Availability is probably the most important factor affecting the use of manipulatives. Certainly, if manipulatives are unavailable, teachers cannot use them. Nonetheless, many manipulative materials--such as buttons and spools--can simply be collected by teachers. Others, such as beansticks and attribute blocks, are easy to make. 

Consideration of these factors has led to the appropriate use of manipulatives at specific grade levels. The Middle Grades Mathematics Project (Lappan, Fitzgerald, Phillips, Shroyer, & Winter, 1986), for example, is an activity-based mathematics program in which such manipulatives as tiles, cubes, geoboards, dice, and counters are used. Here the students continually explore by building, drawing, and discussing various "challenge situations." 

Manipulatives have, unfortunately, been implemented more slowly at the secondary level. As a result, research on their effectiveness at this level is minimal. One example, however, is Howden's (1986) application of tiles to help ease the transition to the abstract level in algebra. The tiles model the basic concepts of polynomials, from definitions to multiplying and factoring polynomials. The program's focus on connecting geometry to algebra allows students to apply previous knowledge to new topics. As they use the tiles, students are continually encouraged to draw pictures and to see mental images. 

The closest thing to an integrated K-12 activity-based mathematics program based on manipulatives has been developed by Mortensen. This five-year-old program, Mortensen More Than Math (1988, Hayden Lake, Idaho), uses manipulatives and workbooks to teach five strands: algebra, arithmetic, calculus, problem-solving, and measurement (including both geometry and trigonometry). Some school systems and states have approved all or parts of the program, but formal research on its effects is not yet available.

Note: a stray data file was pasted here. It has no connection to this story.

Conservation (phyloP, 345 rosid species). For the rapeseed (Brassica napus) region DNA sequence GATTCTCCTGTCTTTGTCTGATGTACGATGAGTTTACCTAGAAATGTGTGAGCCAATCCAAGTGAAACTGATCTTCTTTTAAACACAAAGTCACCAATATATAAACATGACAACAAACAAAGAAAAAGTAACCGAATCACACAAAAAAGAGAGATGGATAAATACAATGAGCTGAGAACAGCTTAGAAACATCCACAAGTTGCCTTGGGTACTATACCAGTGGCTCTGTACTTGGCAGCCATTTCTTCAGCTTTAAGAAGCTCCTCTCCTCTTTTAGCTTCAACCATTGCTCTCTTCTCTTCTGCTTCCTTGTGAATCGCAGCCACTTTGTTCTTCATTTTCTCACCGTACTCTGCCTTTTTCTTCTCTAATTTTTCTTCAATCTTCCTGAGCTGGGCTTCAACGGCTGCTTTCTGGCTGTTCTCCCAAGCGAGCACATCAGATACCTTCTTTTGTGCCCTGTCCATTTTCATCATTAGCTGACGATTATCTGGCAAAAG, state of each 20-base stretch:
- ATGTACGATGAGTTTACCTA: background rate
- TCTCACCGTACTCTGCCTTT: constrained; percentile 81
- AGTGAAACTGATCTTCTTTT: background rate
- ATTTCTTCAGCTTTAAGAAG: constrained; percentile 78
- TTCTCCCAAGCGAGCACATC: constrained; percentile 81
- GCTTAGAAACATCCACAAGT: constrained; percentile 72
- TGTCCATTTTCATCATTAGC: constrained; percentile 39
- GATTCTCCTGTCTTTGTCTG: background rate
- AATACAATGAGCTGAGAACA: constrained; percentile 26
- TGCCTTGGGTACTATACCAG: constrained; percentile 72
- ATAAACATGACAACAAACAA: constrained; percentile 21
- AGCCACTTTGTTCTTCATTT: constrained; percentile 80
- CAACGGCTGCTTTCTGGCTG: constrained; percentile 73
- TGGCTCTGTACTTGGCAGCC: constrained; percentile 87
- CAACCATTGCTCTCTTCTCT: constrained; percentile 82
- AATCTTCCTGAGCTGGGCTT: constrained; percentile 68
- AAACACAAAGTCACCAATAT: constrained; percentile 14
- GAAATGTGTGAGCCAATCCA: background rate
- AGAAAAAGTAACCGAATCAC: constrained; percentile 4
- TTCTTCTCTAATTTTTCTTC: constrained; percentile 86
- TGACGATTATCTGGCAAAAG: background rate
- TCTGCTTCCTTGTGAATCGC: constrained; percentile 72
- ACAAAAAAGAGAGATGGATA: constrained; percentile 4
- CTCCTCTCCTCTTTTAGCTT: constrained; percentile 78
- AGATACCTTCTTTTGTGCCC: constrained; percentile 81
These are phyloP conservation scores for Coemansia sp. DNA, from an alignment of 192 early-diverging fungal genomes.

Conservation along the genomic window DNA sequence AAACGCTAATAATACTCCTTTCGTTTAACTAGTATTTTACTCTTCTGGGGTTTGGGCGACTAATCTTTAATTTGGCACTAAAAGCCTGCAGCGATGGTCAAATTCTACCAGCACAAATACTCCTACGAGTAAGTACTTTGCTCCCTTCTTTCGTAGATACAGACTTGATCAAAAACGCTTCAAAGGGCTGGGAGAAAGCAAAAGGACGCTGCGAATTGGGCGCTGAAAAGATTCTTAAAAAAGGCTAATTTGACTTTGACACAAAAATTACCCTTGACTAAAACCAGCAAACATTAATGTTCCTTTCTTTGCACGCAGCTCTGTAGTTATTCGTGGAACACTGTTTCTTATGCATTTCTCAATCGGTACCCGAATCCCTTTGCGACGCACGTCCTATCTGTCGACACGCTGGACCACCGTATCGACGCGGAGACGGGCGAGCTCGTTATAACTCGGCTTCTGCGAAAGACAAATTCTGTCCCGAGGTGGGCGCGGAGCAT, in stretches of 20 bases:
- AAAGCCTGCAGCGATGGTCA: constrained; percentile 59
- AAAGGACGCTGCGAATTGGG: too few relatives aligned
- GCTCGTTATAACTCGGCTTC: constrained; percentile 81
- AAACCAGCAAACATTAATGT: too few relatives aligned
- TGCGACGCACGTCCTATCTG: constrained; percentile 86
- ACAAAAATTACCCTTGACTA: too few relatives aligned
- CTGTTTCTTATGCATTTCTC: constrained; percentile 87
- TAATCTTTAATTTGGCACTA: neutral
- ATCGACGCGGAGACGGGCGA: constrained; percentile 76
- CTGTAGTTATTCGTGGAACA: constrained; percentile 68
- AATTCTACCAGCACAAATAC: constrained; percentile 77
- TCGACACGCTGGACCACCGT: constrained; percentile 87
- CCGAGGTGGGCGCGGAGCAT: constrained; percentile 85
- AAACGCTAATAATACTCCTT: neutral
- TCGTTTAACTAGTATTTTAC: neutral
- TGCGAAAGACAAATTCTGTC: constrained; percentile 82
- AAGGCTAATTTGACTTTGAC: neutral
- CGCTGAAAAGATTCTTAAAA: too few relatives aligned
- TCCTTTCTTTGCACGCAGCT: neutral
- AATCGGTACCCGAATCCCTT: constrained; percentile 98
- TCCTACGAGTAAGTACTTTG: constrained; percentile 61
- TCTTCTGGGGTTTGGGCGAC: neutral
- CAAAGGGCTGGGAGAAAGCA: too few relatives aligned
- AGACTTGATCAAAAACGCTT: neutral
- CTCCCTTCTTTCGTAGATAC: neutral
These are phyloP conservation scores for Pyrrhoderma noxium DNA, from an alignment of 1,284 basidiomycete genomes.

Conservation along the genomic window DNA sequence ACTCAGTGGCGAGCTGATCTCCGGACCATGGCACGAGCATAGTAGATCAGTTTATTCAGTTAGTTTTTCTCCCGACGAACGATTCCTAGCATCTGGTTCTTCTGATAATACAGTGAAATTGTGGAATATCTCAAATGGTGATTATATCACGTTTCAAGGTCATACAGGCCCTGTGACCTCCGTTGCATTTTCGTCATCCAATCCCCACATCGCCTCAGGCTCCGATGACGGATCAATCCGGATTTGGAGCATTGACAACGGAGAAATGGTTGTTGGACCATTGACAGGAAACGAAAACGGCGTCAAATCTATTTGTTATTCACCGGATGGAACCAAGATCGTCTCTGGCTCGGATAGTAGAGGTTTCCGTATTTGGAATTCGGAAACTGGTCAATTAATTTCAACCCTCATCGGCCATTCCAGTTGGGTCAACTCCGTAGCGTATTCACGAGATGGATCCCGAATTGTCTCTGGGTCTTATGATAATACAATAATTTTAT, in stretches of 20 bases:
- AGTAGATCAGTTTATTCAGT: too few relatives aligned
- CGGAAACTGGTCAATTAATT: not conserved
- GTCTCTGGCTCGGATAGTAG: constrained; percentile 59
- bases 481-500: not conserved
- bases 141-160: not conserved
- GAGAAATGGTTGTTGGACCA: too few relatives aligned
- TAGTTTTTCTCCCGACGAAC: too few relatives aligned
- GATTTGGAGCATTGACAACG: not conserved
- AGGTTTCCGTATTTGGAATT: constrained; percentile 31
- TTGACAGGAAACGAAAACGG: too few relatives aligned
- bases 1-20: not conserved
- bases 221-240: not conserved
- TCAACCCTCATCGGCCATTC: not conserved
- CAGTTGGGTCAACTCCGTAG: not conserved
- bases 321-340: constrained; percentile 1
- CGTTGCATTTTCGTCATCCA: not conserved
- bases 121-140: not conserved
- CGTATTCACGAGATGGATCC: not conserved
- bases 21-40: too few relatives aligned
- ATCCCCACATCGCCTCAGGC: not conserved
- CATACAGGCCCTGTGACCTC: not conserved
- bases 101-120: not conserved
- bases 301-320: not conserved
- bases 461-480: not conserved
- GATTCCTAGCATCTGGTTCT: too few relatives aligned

Two influences will probably affect the use of manipulatives in the future. These influences are: (1) schools' efforts to conform to the Curriculum and Evaluation Standards for School Mathematics (NCTM, 1989); and (2) the commitment of state resources to transform theory into practice. 

The Standards will doubtless be a major influence. They: (1) describe competencies in broad areas, such as geometry, algebra, statistics, and probability; and (2) specify instructional strategies for grades K-4, 5-8, and 9-12. The Standards include a new approach for evaluating specified competencies. The new approach involves greater use of open-ended questions, descriptions of problem-solving processes, and drawings to represent geometric situations. To help students attain the competencies, the Standards (pp. 17, 67-68) explicitly recommend a sample list of manipulatives for each classroom in grades K-8. No specific list of manipulatives is recommended for grades 9-12, unfortunately. Many students at this level will, however, need to have ideas introduced at the concrete level. 


Some state and local systems have mandated the implementation of manipulatives through policy, law, or curriculum documents. Some have also provided various levels of funding. One of the strongest philosophical positions has been taken in California. In that state, the use of manipulative devices in all elementary classrooms is recommended (Gilbert & Bush, 1988). The state framework, approved in 1985, emphasizes student use, rather than teacher-directed demonstrations. California, interestingly enough, examined 14 textbook series and compared them to the framework, for possible adoption. All were turned down. One of the major reasons cited for this action was the lack of concrete materials to introduce concepts and to provide reinforcement until understanding occurs. 

North Carolina has made a significant commitment to the use of manipulatives in its schools. Manipulative kits for primary (K-3), intermediate (3-6), and secondary (7-12) levels have been designed. State funding has provided for at least one kit in each elementary school (Center for Research in Mathematics and Science Education, 1988). Yet, in a survey of 964 elementary teachers in North Carolina, only 11.2 percent reported frequent use of the kits. Moreover, 9.5 percent were apparently unaware that the kits were even available.